flag image

Belmont Public Library celebrates completion of LCHIP-funded project

August 13, 2020
BELMONT The trustees of the Belmont Public Library are pleased to announce completion of a $26,760 project to clean and repair exterior brickwork. This marks the conclusion of a five year, multi-stage process to protect the exterior of the historic building.

"We are delighted to wrap up this important project to preserve our historic building," said Eileen Gilbert, library director. "The library is a beautiful and useful institution in Belmont."

Pendlebury Masonry of New Boston handled the project to clean and repair two sides of the library building, using a boom lift to inspect the chimneys. The expert masons made sure to match the historic bricks and mortar, complimenting the original masons on the sturdy design and local materials. Local mason Joe Rhodes had completed earlier phases of the restoration.

Grant recipients are required to raise a minimum of one dollar for each dollar provided by LCHIP. This project leveraged $3,475 from the library's reserve capital funds and a matching grant of $10,000 from the state's New Hampshire Conservation License Plate (Moose Plate) Program, which supports the protection of critical resources in New Hampshire, including scenic lands, historic sites and artifacts, plants and wildlife.

About Belmont Public Library

The library is currently open to the public. Check the Web site for hours. Curbside pickup is available during all open hours. The Belmont Public Library is open any time at www.belmontpubliclibrary.org, serving the community with books, digital resources, and cultural programming. In 2018, the library celebrated 90 years in the same building and 125 as Belmont's community library.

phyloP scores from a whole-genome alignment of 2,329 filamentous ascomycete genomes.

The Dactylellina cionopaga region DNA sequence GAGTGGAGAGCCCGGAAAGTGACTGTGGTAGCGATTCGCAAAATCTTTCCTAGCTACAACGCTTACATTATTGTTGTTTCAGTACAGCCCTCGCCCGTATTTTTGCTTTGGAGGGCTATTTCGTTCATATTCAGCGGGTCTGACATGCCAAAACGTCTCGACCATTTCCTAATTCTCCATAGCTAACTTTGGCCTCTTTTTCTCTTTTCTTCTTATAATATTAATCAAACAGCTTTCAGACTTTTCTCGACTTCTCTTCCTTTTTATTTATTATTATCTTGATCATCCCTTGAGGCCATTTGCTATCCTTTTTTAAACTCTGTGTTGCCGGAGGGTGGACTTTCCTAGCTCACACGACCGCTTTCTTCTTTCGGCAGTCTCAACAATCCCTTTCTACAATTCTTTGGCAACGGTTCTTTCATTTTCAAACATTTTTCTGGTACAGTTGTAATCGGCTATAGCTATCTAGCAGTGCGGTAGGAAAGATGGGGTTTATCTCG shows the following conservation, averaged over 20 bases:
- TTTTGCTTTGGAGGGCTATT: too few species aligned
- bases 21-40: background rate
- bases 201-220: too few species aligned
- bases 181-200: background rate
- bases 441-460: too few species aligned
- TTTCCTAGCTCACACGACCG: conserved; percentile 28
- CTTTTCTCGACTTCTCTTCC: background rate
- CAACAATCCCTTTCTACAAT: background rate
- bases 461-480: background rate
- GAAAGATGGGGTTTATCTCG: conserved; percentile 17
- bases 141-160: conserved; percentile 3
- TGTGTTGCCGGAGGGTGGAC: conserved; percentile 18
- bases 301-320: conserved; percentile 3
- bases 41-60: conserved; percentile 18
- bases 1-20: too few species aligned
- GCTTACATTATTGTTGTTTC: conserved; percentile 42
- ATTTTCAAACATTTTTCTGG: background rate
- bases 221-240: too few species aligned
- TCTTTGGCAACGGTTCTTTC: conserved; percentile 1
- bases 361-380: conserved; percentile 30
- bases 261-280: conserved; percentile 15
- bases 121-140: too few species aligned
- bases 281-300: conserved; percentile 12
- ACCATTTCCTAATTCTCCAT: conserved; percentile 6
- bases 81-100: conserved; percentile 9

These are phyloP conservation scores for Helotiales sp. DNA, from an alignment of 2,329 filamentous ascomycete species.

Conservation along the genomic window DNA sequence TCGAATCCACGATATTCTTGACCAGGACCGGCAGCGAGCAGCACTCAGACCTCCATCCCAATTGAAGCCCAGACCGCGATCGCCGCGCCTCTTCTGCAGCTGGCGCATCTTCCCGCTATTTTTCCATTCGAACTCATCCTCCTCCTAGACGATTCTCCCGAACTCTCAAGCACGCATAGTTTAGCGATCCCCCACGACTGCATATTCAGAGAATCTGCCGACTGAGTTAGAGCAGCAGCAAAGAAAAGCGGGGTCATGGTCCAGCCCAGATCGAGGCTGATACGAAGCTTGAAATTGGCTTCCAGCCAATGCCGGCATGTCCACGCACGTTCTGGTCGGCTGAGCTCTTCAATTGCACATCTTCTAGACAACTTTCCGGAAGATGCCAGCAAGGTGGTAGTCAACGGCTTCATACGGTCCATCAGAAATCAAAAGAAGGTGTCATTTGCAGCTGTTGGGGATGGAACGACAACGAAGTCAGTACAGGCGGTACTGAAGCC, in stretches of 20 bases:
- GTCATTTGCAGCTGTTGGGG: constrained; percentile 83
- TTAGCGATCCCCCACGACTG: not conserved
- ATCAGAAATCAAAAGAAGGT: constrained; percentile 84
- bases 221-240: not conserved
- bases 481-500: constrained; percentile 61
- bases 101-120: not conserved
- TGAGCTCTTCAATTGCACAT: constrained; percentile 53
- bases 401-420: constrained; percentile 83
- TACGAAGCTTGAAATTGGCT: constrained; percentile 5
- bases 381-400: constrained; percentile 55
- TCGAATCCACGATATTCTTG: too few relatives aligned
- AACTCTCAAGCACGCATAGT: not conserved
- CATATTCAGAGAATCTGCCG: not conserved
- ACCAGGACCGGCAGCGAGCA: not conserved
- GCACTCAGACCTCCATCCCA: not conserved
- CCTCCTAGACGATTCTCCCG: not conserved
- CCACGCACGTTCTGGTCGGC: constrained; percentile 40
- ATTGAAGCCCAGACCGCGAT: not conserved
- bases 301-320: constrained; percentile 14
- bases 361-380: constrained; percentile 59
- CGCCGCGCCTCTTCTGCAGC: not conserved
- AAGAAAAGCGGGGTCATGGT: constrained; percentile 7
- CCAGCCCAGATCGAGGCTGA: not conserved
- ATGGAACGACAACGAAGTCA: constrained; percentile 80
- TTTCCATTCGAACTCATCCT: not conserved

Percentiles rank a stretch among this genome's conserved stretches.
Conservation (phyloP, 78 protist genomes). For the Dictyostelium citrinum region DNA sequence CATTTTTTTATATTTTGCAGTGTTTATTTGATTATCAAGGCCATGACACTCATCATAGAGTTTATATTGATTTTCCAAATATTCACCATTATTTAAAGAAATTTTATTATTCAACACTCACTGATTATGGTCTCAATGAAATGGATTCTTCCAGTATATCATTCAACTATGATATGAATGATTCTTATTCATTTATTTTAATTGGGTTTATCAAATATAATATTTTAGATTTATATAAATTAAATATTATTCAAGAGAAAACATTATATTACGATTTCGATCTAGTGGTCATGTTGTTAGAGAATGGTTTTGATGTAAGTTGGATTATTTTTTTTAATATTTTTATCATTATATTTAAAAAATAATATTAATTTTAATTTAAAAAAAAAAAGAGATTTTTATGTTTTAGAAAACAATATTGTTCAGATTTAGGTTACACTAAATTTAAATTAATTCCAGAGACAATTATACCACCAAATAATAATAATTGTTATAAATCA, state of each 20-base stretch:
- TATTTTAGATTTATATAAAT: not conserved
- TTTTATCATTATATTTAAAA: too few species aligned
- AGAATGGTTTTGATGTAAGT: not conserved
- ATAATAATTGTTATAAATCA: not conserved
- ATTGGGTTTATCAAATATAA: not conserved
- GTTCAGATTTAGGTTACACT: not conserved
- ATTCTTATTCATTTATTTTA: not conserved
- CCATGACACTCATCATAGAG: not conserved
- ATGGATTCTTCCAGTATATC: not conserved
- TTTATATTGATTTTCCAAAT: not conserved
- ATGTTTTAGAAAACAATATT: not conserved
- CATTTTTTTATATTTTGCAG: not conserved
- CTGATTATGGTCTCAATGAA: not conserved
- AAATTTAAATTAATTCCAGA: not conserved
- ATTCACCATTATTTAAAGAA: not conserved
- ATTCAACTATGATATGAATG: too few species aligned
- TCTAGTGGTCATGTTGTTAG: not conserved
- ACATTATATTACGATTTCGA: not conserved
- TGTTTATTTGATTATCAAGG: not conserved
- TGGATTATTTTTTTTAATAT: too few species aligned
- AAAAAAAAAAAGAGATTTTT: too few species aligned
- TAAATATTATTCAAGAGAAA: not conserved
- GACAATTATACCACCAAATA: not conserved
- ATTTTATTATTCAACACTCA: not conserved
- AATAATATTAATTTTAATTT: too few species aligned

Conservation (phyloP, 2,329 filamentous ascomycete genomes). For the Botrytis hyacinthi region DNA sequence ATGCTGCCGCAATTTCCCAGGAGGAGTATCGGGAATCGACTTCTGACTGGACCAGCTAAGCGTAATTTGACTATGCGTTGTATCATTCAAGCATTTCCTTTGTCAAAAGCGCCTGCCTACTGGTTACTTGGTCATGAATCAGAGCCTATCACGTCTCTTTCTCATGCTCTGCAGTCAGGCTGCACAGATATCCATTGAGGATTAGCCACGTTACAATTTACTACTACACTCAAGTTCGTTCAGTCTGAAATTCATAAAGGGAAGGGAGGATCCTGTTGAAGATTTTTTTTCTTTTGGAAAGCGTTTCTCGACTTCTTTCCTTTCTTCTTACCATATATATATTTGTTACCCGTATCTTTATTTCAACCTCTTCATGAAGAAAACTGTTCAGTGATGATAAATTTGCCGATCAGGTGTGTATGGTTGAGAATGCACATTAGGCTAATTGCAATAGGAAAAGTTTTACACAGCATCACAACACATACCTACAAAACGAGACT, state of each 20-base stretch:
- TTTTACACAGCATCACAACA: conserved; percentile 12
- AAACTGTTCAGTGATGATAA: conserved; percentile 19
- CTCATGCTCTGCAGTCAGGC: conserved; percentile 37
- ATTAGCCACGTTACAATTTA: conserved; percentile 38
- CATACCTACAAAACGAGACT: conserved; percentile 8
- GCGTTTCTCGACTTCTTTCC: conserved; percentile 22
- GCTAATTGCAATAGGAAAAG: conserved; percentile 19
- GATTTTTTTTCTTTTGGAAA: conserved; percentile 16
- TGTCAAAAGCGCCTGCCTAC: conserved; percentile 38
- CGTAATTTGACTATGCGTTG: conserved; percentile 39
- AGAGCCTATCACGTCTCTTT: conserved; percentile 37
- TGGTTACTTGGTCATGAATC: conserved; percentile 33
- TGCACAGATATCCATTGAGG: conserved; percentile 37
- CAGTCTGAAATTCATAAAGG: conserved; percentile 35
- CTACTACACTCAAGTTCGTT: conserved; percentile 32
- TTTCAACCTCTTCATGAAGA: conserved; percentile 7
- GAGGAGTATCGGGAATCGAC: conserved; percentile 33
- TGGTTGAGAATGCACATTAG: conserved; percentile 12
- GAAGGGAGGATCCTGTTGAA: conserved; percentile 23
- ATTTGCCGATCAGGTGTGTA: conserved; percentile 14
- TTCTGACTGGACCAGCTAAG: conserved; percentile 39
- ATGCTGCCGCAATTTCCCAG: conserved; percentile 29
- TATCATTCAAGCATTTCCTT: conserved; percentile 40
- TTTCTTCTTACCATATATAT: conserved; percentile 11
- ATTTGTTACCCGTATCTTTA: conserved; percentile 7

About New Hampshire's Land and Community Heritage Investment Program

The New Hampshire Land and Community Heritage Investment Program is an independent state authority created by the legislature in 2000 with a legislative mandate is to ensure the perpetual contribution of natural, cultural and historic resources to the economy, environment, and quality of life in New Hampshire. LCHIP provides matching grants to New Hampshire communities and non-profits to conserve and preserve the state's most important natural, cultural and historic resources., The program has provided 466 grants which have helped to conserve more than 290,000 acres of land for food production, water quality, ecological values, timber management and recreation and supported 280 projects to rehabilitate historic structures and sites. Grants have been awarded in all parts of the state and in 167 of New Hampshire's 234 communities. Forty-six million dollars of state money has led to a total project value of more than $317 million. The money for LCHIP grants comes from fees on four documents recorded at the Registry of Deeds in every county of the state.

For more information about LCHIP, visit LCHIP.org or call 224-4113

Varney Smith
Thanks for visiting SalmonPress.com